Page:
The Association for Legal Studies on Immigration (Associazione per gli Studi Giuridici sull’Immigrazione) (ASGI), EMERGENCY, Médecins Sans Frontières (MSF), Oxfam Italy and SOS Humanity are filing a complaint with the European Commission to request an examination of the new Italian law on the management of migration flows ( 15/2023). The NGOs highlight that the new legislation raises serious concerns regarding its compatibility with European Union (EU) law and member states’ obligations under international law regarding search and rescue activities at sea.

“The European Commission is the guardian of the EU treaties and ensures that the Member States respect international and EU law” says Giulia Capitani, policy advisor on immigration and asylum at Oxfam Italy. “It should uphold and protect the fundamental rights of all people in Europe. Instead, it is NGOs that fill the shameful vacuum left by EU Member States. Instead of [being] hampered in their work, NGOs should be involved in setting up an adequate search and rescue system at sea.”

The new Italian law stipulates that boats proceed without delay to the assigned port after the first rescue operation, thus limiting the action of boats in providing assistance to other boats in distress. The rule also obliges captains to provide the Italian authorities with unspecified information on the rescue carried out, leading to a request for excessive information.

The new law is aggravated by the recent practice of the Italian authorities of assigning distant ports for disembarkation. This policy is not mandated by any legislation, but has become common practice since December 2022, significantly increasing journey times and consequently limiting the presence of humanitarian vessels in the search and rescue area.

The five NGOs believe that the combination of these measures imposes unjustified restrictions on search and rescue operations and severely limits their ability to save lives at sea.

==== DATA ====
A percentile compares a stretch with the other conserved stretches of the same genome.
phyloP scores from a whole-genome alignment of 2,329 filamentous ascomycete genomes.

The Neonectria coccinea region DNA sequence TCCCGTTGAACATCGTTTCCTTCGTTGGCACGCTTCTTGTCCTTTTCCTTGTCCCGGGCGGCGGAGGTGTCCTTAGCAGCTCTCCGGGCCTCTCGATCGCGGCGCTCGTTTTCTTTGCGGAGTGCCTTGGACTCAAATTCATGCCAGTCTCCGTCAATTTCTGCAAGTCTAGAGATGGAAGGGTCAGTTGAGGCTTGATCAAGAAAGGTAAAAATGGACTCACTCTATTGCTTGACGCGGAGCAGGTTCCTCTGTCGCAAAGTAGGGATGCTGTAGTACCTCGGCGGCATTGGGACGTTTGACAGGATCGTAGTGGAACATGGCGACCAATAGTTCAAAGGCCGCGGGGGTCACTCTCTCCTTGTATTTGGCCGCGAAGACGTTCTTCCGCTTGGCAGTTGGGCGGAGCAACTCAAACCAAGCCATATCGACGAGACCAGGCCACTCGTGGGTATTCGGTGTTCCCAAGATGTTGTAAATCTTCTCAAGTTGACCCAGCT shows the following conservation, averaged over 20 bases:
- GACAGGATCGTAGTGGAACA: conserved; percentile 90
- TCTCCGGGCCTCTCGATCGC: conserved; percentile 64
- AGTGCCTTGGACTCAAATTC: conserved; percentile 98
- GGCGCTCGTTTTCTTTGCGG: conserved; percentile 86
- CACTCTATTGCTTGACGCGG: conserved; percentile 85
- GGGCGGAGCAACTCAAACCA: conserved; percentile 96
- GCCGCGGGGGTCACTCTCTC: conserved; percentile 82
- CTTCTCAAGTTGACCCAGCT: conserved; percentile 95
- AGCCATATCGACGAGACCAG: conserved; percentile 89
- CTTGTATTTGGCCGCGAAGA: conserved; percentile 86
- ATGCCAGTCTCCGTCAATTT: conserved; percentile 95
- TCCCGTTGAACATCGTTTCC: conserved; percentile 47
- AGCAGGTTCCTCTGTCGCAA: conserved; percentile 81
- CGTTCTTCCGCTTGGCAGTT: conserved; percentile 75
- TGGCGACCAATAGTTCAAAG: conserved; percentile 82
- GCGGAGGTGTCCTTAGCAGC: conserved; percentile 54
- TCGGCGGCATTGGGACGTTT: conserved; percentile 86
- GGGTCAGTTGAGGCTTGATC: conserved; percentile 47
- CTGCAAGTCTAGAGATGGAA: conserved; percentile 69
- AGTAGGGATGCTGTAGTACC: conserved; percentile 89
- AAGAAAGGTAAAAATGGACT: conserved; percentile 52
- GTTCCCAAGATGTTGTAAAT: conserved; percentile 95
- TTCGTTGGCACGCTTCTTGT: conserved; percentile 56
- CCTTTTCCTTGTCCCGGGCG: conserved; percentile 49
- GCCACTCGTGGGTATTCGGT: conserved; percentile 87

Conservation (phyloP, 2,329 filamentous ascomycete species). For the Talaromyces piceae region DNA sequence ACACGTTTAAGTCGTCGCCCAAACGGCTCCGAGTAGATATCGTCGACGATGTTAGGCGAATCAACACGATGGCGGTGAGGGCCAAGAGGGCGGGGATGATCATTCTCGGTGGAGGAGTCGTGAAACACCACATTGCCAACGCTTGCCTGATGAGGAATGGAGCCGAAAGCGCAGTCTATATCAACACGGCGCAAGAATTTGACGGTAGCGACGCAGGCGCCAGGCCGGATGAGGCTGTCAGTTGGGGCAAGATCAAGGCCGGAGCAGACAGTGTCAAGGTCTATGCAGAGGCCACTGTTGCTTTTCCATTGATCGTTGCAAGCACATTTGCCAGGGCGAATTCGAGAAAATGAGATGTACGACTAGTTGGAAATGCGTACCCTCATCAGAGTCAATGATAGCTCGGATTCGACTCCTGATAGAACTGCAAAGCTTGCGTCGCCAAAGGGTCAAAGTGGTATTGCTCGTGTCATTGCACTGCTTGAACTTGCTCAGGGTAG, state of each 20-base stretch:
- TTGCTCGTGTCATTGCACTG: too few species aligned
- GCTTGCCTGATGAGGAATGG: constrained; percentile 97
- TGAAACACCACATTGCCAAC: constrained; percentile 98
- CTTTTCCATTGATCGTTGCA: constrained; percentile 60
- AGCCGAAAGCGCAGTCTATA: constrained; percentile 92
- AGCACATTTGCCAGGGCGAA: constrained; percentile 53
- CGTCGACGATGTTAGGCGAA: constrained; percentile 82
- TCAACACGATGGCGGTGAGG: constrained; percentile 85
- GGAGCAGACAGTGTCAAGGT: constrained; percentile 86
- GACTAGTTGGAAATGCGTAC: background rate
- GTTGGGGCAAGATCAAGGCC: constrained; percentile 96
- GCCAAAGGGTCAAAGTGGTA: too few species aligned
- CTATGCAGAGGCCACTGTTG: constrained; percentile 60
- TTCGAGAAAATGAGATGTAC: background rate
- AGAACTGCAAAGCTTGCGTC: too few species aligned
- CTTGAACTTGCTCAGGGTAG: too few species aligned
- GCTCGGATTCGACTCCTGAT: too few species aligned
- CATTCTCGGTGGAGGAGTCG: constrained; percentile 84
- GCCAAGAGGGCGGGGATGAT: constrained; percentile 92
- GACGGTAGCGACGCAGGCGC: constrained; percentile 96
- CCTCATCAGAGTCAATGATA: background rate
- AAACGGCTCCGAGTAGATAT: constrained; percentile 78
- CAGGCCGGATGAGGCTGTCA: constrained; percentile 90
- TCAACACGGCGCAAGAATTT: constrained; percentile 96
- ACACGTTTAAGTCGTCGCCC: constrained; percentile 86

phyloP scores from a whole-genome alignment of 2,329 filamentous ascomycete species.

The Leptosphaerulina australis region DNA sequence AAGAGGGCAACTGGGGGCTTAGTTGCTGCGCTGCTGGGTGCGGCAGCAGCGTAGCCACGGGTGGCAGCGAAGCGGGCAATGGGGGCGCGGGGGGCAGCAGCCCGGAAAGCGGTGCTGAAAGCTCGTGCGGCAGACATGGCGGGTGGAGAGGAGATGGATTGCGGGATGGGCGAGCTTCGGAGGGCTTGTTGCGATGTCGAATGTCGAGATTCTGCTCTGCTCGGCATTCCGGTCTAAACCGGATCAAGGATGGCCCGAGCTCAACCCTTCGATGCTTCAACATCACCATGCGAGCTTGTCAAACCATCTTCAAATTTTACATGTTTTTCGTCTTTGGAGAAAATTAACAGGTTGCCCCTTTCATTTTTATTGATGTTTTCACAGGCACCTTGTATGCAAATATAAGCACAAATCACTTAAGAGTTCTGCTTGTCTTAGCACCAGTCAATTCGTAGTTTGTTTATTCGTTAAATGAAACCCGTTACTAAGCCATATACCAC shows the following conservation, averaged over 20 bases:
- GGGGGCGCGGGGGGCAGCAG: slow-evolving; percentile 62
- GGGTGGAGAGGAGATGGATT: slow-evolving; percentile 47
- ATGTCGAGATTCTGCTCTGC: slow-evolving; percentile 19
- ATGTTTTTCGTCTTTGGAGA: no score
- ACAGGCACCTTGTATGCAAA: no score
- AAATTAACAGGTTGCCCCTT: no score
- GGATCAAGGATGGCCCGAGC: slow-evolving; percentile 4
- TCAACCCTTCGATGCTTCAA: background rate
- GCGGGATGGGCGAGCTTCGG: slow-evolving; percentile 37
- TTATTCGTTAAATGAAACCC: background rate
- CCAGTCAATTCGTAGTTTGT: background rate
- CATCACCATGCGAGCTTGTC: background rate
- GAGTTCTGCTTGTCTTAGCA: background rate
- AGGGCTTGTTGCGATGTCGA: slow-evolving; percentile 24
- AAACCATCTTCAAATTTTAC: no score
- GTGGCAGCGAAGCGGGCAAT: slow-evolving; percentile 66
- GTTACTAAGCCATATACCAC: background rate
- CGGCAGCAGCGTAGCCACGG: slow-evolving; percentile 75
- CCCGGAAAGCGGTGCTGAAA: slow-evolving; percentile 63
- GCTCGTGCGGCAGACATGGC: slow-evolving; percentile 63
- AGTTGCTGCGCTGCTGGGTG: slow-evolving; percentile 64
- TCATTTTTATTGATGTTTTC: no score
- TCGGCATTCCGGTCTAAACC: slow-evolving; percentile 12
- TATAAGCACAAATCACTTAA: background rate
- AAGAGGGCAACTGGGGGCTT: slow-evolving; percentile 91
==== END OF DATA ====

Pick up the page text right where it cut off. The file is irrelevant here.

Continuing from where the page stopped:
“Every day spent away from the search and rescue area, whether under arrest or sailing to a distant port, puts lives at risk,” says Djoen Besselink, MSF operations manager. “The law affects NGOs, but the highest price will be paid by people fleeing across the Mediterranean [and] find themselves on a boat in distress”.

Increasing journey times to more distant ports also pose risks to the physical and mental health of those rescued on board. “Assigning safe places more than 1,000 km away from the rescue site harms the physical and psychological well-being of survivors,” says Josh[1][1], captain of SOS Humanity rescue vessel Humanity 1. “The 199 people we recently rescued, including pregnant women and newborns, were forced to travel around 1,300km before disembarking in Italy, even though other Italian ports were much closer.”

“The rescued people come from countries affected by wars, climate change and human rights violations” explains Carlo Maisano, EMERGENCY Life Support coordinator. “Often they are in conditions of extreme fragility, aggravated by more time spent at sea”.

On 23 February 2023, Law 15/2023 (at the time still a decree-law) was applied for the first time when the Ancona Port Authority notified MSF of a 20-day detention order for its vessel Geo Barents and a €5,000 fine for failing to provide information that had never been requested before.

Since then, Italian authorities have detained four other humanitarian search and rescue vessels – Aurora[1][2], Louise Michel, Sea-Eye 4[3][1][3] and Mare*Go[1][4 ] – for a period of 20 days each for violation of the new legislation. This means a total of 100 days lost for humanitarian search and rescue vessels, while perilous sea voyages and shipwrecks in the Mediterranean continued.

“People rescued at sea are legally shipwrecked, rather than migrants, and their entry into the national territory through rescue at sea cannot be considered in conflict with immigration legislation. The obligation to provide assistance is, in fact, mandatory and not limited and, it is worth reiterating, it is independent of the subjective qualification of the rescued person” concludes lawyer Lorenzo Trucco, president of ASGI.

ASGI, EMERGENCY, MSF, Oxfam Italy and SOS Humanity ask the European Commission to immediately examine law 15/2023 and the assignment to distant ports. As guardian of the EU treaties, the European Commission is responsible for ensuring that EU Member States comply with the relevant laws and stop impeding the life-saving work of sea search and rescue NGOs. If anything, this work should be integrated into a proactive and state-led search and rescue system in the Mediterranean Sea.

[1][1] Who asked to be identified by name only [1][2] Sea-Eye e. v.
[1][3] Sea-Eye e. v.
[1][4] Sea-Watch e. v.